10 I wish there hadn't been so much confusion regarding the Wyndham Championship cut line.
The standard rule at full-field PGA Tour events is that the top 70 players plus ties after 36 holes finish in the money and get to compete during the weekend.
In Greensboro, however, exactly 70 players were at 3-under-par or better at the midway point ... and 87 total competitors reached Round 3.
That's because one of the 70 -- 16-year-old Justin Thomas -- is an amateur. In a rule I'll admit to not previously knowing, a non-professional player does not count toward the number of players on the number. Since Thomas was one of the 70, he was excluded, meaning there were only 69 players inside the cut line, giving those at 2-under -- which included 17 more players -- a chance to compete in at least one more round.
That made a world of difference for the likes of Scott Gutschewski, Richard S. Johnson, Greg Owen, Billy Mayfair, J.P. Hayes, Greg Chalmers, James Driscoll and Bob Heintz -- each of whom went from trunk-slamming to making the second cut and earning a healthy paycheck.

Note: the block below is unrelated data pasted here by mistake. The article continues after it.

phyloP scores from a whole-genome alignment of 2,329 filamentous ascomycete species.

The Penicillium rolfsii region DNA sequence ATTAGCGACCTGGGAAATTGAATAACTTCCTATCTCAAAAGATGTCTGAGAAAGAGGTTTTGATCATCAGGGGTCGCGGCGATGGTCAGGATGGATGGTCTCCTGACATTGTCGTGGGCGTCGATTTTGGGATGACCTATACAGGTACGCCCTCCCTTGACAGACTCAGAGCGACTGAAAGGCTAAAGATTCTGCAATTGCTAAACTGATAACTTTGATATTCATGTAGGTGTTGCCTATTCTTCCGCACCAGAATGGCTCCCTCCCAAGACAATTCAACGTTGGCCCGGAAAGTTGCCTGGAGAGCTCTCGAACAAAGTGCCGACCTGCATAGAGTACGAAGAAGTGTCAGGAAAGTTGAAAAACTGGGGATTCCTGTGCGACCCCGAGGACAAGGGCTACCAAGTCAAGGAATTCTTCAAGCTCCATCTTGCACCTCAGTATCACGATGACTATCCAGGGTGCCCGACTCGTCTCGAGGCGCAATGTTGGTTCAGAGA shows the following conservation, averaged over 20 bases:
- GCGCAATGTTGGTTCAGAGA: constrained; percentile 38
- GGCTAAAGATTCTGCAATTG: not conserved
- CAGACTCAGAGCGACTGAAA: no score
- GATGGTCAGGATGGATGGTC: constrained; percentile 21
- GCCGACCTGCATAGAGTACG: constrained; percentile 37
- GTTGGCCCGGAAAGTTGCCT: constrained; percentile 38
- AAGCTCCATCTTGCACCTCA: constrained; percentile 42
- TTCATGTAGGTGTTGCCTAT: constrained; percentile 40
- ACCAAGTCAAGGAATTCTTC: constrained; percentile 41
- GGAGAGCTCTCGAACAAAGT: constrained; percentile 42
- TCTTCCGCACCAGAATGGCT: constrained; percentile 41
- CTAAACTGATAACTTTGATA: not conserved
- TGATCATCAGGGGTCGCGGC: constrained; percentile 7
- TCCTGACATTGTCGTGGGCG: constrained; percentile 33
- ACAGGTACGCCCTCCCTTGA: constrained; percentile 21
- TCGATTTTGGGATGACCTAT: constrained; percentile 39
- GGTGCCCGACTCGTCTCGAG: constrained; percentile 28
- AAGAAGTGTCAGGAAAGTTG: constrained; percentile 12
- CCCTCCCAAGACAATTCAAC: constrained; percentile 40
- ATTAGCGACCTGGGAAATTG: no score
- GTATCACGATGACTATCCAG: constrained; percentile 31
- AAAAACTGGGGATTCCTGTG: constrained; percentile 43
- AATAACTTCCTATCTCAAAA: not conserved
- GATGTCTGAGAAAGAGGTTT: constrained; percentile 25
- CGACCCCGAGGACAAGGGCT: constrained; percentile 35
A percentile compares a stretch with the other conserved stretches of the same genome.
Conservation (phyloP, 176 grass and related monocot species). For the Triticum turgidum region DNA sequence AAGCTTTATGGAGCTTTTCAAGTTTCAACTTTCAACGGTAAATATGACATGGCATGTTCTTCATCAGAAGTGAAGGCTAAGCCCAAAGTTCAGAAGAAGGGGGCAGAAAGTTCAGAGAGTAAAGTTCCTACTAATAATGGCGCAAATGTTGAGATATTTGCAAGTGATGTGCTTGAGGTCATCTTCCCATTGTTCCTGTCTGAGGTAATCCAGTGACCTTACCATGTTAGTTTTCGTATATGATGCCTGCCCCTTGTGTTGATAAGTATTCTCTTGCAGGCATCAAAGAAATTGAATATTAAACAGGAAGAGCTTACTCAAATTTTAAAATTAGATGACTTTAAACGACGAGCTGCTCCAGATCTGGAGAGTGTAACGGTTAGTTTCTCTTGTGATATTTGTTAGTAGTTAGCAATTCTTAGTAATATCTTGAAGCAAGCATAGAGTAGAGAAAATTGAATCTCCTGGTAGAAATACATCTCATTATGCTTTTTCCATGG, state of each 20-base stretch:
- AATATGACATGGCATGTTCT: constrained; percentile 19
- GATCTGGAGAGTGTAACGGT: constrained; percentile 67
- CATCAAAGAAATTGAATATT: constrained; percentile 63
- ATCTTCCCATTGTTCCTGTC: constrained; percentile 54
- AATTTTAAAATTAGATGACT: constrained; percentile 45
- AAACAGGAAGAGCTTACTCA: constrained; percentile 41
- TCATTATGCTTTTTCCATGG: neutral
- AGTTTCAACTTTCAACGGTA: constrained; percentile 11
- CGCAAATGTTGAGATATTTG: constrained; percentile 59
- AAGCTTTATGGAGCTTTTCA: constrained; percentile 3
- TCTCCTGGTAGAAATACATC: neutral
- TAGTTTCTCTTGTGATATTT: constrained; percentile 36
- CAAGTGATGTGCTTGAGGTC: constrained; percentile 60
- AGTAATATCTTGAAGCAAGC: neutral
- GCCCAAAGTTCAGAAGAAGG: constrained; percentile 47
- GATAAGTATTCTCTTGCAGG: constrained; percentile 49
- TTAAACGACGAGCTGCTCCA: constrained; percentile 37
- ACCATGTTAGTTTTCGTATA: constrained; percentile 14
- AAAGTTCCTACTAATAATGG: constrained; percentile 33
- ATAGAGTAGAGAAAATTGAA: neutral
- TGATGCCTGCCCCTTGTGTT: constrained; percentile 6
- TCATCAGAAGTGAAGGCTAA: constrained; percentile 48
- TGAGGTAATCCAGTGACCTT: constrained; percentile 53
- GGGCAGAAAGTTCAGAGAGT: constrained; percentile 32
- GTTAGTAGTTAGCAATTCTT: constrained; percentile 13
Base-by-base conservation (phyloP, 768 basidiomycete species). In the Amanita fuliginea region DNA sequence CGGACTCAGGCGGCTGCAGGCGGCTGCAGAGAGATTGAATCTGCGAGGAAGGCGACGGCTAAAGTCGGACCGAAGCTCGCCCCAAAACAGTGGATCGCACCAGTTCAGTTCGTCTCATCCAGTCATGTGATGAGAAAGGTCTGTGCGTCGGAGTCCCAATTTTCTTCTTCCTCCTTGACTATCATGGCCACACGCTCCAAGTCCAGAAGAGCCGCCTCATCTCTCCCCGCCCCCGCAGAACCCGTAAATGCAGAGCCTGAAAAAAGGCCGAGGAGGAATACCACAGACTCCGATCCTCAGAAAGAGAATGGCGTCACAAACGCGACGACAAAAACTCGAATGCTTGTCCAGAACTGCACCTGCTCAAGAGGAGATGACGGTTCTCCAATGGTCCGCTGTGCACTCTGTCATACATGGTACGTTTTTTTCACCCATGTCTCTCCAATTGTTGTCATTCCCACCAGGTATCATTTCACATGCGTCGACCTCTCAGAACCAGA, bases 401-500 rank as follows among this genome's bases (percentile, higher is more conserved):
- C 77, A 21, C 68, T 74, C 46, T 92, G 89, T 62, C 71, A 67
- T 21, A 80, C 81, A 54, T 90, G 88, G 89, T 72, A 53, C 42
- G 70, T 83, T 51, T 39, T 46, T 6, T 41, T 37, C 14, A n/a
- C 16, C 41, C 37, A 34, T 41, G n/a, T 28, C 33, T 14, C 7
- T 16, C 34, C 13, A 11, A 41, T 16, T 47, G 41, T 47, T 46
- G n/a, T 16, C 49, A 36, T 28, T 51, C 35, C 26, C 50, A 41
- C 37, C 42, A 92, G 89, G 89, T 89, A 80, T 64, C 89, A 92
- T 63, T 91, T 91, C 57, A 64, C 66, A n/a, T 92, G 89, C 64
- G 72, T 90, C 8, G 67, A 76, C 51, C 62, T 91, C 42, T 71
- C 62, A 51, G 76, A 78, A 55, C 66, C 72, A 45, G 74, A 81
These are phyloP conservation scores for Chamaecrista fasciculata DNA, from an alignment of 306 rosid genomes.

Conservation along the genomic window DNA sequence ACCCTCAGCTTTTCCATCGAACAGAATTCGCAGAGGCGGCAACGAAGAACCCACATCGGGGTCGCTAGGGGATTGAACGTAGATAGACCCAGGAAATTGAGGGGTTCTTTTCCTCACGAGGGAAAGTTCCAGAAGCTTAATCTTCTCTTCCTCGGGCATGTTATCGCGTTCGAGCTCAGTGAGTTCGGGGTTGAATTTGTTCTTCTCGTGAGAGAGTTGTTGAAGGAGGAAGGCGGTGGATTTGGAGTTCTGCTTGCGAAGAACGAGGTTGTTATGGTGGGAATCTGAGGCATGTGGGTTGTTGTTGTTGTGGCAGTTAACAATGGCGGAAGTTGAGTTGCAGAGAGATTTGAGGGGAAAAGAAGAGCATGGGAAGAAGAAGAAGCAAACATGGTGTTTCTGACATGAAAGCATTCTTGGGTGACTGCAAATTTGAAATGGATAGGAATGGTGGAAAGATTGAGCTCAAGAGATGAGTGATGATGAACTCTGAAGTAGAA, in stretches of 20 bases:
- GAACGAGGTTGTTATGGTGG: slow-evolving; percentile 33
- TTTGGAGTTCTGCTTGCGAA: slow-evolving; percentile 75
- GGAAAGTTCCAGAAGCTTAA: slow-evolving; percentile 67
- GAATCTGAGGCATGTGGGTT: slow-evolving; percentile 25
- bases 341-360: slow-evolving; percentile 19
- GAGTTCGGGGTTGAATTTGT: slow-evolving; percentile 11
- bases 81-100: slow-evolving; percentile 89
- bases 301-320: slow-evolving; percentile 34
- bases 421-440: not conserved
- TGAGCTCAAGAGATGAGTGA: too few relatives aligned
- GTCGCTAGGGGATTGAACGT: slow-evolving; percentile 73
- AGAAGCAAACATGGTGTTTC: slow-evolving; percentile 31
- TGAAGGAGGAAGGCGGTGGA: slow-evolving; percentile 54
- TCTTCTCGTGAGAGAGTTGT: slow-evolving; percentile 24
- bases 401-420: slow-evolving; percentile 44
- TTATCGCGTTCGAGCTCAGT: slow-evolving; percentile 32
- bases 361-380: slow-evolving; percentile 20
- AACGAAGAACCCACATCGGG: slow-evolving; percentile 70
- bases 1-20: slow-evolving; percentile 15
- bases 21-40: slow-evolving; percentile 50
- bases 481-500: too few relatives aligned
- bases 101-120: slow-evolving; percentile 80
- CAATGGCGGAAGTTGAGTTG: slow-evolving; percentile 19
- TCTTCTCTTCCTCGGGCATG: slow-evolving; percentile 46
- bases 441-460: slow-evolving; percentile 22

No players, though, received as much of a boost as David Mathis and Todd Hamilton. At No. 126 on the FedEx Cup points list, Mathis finished T-17 to make the playoffs; Hamilton was 128th and finished T-24 to make his way into the Barclays field this week, as well.
Despite some confusion, there was nothing unethical about how the cut line developed, but it was certainly unusual.
Jason Sobel is a golf writer for ESPN.com. He can be reached at Jason.Sobel@espn3.com.
While the foursome of Angel Cabrera, Lucas Glover, Stewart Cink and Y.E. Yang comprised the four major championship winners of 2009, none claimed the title of most consistent golfer throughout the Masters, U.S. Open, British Open and PGA Championship.
To find out which player claimed this position, we must first start by examining those who not only competed in each of the four, but made the cut every time. This year's list includes a dozen players: Ross Fisher, Henrik Stenson, Lee Westwood, Graeme McDowell, Rory McIlroy, Camilo Villegas, Vijay Singh, Jim Furyk, Kenny Perry, Kevin Sutherland, Sean O'Hair and Cabrera.
Over the course of 16 rounds, the man with the lowest total score in relation to par was Fisher, who was remarkably consistent during the season. He finished T-30 at Augusta National (1-under 287), solo fifth at Bethpage (1-under 279), T-13 at Turnberry (2-over 282) and T-19 at Hazeltine (2-over 290).
To what does the Englishman credit for his success?